The committee agreed that the DCI should "enlist the services of selected scientists to review and appraise the available evidence in the light of pertinent scientific theories" and draft an NSCID on the subject. John A.
Samford, Director of Air Force Intelligence, offered full cooperation. He learned the British also were active in studying the UFO phenomena. An eminent British scientist, R. Jones, headed a standing committee created in June on flying saucers. Jones' and his committee's conclusions on UFOs were similar to those of Agency officials: the sightings were not enemy aircraft but misrepresentations of natural phenomena. The British noted, however, that during a recent air show RAF pilots and senior military officials had observed a "perfect flying saucer. The public was convinced they were real.
Robertson, a noted physicist from the California Institute of Technology, put together a distinguished panel of nonmilitary scientists to study the UFO issue. It included Robertson as chairman; Samuel A. Goudsmit, a nuclear physicist from the Brookhaven National Laboratories; Luis Alvarez, a high-energy physicist; Thornton Page, the deputy director of the Johns Hopkins Operations Research Office and an expert on radar and electronics; and Lloyd Berkner, a director of the Brookhaven National Laboratories and a specialist in geophysics. The panel met from 14 to 17 January It reviewed Air Force data on UFO case histories and, after spending 12 hours studying the phenomena, declared that reasonable explanations could be suggested for most, if not all, sightings.
For example, after reviewing motion-picture film taken of a UFO sighting near Tremonton, Utah, on 2 July and one near Great Falls, Montana, on 15 August , the panel concluded that the images on the Tremonton film were caused by sunlight reflecting off seagulls and that the images at Great Falls were sunlight reflecting off the surface of two Air Force interceptors. Nor could the panel find any evidence that the objects sighted might be extraterrestrials.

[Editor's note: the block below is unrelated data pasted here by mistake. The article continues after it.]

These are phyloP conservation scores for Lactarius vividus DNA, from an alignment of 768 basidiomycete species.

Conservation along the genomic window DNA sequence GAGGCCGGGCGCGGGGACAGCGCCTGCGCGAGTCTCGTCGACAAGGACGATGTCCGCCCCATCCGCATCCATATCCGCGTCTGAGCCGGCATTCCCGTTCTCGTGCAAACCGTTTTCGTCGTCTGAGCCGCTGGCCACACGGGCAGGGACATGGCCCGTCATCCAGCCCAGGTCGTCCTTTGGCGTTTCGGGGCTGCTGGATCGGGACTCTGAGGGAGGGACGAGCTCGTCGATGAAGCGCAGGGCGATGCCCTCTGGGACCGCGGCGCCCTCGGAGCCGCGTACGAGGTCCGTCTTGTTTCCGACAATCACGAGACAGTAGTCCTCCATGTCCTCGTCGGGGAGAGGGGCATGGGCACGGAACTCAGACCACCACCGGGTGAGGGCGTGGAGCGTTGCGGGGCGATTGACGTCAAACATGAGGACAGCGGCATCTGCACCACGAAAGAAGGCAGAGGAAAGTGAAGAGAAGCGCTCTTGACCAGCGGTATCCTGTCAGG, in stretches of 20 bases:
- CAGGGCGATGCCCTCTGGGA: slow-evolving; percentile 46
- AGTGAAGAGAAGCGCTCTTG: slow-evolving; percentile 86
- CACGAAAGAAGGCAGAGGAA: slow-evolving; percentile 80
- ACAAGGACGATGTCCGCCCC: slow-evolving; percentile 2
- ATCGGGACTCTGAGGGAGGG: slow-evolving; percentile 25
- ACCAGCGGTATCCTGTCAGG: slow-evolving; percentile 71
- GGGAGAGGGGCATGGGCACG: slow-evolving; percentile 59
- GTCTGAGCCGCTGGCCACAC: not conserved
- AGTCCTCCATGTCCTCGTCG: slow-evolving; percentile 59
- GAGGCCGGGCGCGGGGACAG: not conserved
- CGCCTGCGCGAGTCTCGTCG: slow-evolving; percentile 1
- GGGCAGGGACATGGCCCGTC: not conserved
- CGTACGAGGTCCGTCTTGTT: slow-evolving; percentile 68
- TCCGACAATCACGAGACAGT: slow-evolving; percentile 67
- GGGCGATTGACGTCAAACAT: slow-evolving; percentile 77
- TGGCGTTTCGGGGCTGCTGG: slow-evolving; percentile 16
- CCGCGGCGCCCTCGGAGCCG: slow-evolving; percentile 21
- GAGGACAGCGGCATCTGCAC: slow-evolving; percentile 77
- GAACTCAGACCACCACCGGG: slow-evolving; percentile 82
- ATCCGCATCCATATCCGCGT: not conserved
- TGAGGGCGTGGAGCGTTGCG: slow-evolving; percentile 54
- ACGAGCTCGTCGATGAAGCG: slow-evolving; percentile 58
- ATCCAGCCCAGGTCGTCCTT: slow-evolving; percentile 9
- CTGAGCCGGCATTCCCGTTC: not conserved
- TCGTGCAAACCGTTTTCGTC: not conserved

It did find that continued emphasis on UFO reporting might threaten "the orderly functioning" of the government by clogging the channels of communication with irrelevant reports and by inducing "hysterical mass behavior" harmful to constituted authority. The panel also worried that potential enemies contemplating an attack on the United States might exploit the UFO phenomena and use them to disrupt US air defenses.
It suggested using the mass media, advertising, business clubs, schools, and even the Disney corporation to get the message across. All investigative groups found that UFO reports indicated no direct threat to national security and no evidence of visits by extraterrestrials. CIA officials said no further consideration of the subject appeared warranted, although they continued to monitor sightings in the interest of national security.
This attitude would later cause the Agency major problems relating to its credibility.
Odarenko, chief of the Physics and Electronics Division, did not want to take on the problem, contending that it would require too much of his division's analytic and clerical time. Given the findings of the Robertson panel, he proposed to consider the project "inactive" and to devote only one analyst part-time and a file clerk to maintain a reference file of the activities of the Air Force and other agencies on UFOs.
In , for example, he recommended that the entire project be terminated because no new information concerning UFOs had surfaced. Besides, he argued, his division was facing a serious budget reduction and could not spare the resources. Of special concern were overseas reports of UFO sightings and claims that German engineers held by the Soviets were developing a "flying saucer" as a future weapon of war.
Soviet progress in nuclear weapons and guided missiles was particularly alarming. In the summer of , the USSR had detonated an atomic bomb. In August , only nine months after the United States tested a hydrogen bomb, the Soviets detonated one. Mounting reports of UFOs over eastern Europe and Afghanistan also prompted concern that the Soviets were making rapid progress in this area. CIA officials knew that the British and Canadians were already experimenting with "flying saucers. After extensive interviews of Russell and his group, however, CIA officials concluded that Russell's sighting did not support the theory that the Soviets had developed saucerlike or unconventional aircraft.
Herbert Scoville, Jr. He questioned why the Soviets were continuing to develop conventional-type aircraft if they had a "flying saucer.